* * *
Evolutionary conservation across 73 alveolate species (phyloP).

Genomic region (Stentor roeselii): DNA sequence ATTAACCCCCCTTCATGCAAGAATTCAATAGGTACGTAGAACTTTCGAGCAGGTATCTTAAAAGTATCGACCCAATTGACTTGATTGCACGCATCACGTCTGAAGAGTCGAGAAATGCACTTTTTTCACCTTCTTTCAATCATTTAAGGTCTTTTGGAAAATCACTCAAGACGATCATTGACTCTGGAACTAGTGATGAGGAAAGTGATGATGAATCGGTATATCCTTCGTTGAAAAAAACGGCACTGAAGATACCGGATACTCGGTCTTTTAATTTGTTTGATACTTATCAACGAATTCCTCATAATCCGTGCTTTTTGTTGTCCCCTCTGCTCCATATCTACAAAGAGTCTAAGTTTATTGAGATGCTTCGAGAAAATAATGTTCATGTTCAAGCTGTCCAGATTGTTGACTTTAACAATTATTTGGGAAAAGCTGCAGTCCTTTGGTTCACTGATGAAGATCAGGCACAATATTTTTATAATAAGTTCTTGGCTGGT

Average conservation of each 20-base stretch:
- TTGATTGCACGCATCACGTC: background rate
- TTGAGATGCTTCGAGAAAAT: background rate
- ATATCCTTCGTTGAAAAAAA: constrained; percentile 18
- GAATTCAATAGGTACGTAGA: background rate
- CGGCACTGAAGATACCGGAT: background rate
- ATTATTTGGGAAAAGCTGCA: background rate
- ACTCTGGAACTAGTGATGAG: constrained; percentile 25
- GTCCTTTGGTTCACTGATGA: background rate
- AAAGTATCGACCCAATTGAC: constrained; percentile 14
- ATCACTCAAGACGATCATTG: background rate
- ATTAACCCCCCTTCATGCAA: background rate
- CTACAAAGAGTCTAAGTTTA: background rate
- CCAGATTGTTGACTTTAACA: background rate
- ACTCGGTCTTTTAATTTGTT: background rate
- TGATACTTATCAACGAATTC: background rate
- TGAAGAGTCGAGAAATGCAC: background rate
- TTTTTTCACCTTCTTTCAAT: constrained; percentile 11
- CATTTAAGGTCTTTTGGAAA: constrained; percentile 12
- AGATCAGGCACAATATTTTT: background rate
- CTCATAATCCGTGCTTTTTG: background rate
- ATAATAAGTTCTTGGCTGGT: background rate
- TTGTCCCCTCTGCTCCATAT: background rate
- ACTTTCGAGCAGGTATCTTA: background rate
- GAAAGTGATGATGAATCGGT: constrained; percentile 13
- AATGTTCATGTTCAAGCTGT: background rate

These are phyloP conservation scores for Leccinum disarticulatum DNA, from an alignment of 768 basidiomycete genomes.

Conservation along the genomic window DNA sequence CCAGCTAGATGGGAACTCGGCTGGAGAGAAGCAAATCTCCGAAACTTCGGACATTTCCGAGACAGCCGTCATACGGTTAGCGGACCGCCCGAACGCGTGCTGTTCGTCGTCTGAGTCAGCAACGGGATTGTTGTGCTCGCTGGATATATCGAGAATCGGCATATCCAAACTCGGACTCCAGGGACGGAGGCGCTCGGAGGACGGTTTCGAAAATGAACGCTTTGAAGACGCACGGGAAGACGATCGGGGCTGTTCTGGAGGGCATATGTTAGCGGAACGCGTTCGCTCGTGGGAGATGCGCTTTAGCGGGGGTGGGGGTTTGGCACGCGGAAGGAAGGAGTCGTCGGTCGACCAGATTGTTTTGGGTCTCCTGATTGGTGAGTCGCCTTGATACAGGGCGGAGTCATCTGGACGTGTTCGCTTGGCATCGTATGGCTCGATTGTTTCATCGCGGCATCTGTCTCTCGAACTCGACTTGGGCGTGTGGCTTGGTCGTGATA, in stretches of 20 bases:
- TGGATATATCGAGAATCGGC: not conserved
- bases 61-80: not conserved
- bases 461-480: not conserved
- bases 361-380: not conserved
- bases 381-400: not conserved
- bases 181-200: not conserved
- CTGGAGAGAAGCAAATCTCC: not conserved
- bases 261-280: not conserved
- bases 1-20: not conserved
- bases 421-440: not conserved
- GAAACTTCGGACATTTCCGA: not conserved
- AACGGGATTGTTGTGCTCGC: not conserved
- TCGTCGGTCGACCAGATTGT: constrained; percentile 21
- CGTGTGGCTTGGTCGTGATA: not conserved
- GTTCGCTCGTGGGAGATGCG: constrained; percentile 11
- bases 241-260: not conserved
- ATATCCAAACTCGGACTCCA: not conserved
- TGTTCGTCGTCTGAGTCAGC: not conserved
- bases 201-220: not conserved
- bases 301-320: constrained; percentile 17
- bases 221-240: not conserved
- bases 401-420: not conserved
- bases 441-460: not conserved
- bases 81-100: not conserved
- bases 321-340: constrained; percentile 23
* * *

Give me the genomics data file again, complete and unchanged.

Evolutionary conservation across 73 alveolate species (phyloP).

Genomic region (Stentor roeselii): DNA sequence ATTAACCCCCCTTCATGCAAGAATTCAATAGGTACGTAGAACTTTCGAGCAGGTATCTTAAAAGTATCGACCCAATTGACTTGATTGCACGCATCACGTCTGAAGAGTCGAGAAATGCACTTTTTTCACCTTCTTTCAATCATTTAAGGTCTTTTGGAAAATCACTCAAGACGATCATTGACTCTGGAACTAGTGATGAGGAAAGTGATGATGAATCGGTATATCCTTCGTTGAAAAAAACGGCACTGAAGATACCGGATACTCGGTCTTTTAATTTGTTTGATACTTATCAACGAATTCCTCATAATCCGTGCTTTTTGTTGTCCCCTCTGCTCCATATCTACAAAGAGTCTAAGTTTATTGAGATGCTTCGAGAAAATAATGTTCATGTTCAAGCTGTCCAGATTGTTGACTTTAACAATTATTTGGGAAAAGCTGCAGTCCTTTGGTTCACTGATGAAGATCAGGCACAATATTTTTATAATAAGTTCTTGGCTGGT

Average conservation of each 20-base stretch:
- TTGATTGCACGCATCACGTC: background rate
- TTGAGATGCTTCGAGAAAAT: background rate
- ATATCCTTCGTTGAAAAAAA: constrained; percentile 18
- GAATTCAATAGGTACGTAGA: background rate
- CGGCACTGAAGATACCGGAT: background rate
- ATTATTTGGGAAAAGCTGCA: background rate
- ACTCTGGAACTAGTGATGAG: constrained; percentile 25
- GTCCTTTGGTTCACTGATGA: background rate
- AAAGTATCGACCCAATTGAC: constrained; percentile 14
- ATCACTCAAGACGATCATTG: background rate
- ATTAACCCCCCTTCATGCAA: background rate
- CTACAAAGAGTCTAAGTTTA: background rate
- CCAGATTGTTGACTTTAACA: background rate
- ACTCGGTCTTTTAATTTGTT: background rate
- TGATACTTATCAACGAATTC: background rate
- TGAAGAGTCGAGAAATGCAC: background rate
- TTTTTTCACCTTCTTTCAAT: constrained; percentile 11
- CATTTAAGGTCTTTTGGAAA: constrained; percentile 12
- AGATCAGGCACAATATTTTT: background rate
- CTCATAATCCGTGCTTTTTG: background rate
- ATAATAAGTTCTTGGCTGGT: background rate
- TTGTCCCCTCTGCTCCATAT: background rate
- ACTTTCGAGCAGGTATCTTA: background rate
- GAAAGTGATGATGAATCGGT: constrained; percentile 13
- AATGTTCATGTTCAAGCTGT: background rate

These are phyloP conservation scores for Leccinum disarticulatum DNA, from an alignment of 768 basidiomycete genomes.

Conservation along the genomic window DNA sequence CCAGCTAGATGGGAACTCGGCTGGAGAGAAGCAAATCTCCGAAACTTCGGACATTTCCGAGACAGCCGTCATACGGTTAGCGGACCGCCCGAACGCGTGCTGTTCGTCGTCTGAGTCAGCAACGGGATTGTTGTGCTCGCTGGATATATCGAGAATCGGCATATCCAAACTCGGACTCCAGGGACGGAGGCGCTCGGAGGACGGTTTCGAAAATGAACGCTTTGAAGACGCACGGGAAGACGATCGGGGCTGTTCTGGAGGGCATATGTTAGCGGAACGCGTTCGCTCGTGGGAGATGCGCTTTAGCGGGGGTGGGGGTTTGGCACGCGGAAGGAAGGAGTCGTCGGTCGACCAGATTGTTTTGGGTCTCCTGATTGGTGAGTCGCCTTGATACAGGGCGGAGTCATCTGGACGTGTTCGCTTGGCATCGTATGGCTCGATTGTTTCATCGCGGCATCTGTCTCTCGAACTCGACTTGGGCGTGTGGCTTGGTCGTGATA, in stretches of 20 bases:
- TGGATATATCGAGAATCGGC: not conserved
- bases 61-80: not conserved
- bases 461-480: not conserved
- bases 361-380: not conserved
- bases 381-400: not conserved
- bases 181-200: not conserved
- CTGGAGAGAAGCAAATCTCC: not conserved
- bases 261-280: not conserved
- bases 1-20: not conserved
- bases 421-440: not conserved
- GAAACTTCGGACATTTCCGA: not conserved
- AACGGGATTGTTGTGCTCGC: not conserved
- TCGTCGGTCGACCAGATTGT: constrained; percentile 21
- CGTGTGGCTTGGTCGTGATA: not conserved
- GTTCGCTCGTGGGAGATGCG: constrained; percentile 11
- bases 241-260: not conserved
- ATATCCAAACTCGGACTCCA: not conserved
- TGTTCGTCGTCTGAGTCAGC: not conserved
- bases 201-220: not conserved
- bases 301-320: constrained; percentile 17
- bases 221-240: not conserved
- bases 401-420: not conserved
- bases 441-460: not conserved
- bases 81-100: not conserved
- bases 321-340: constrained; percentile 23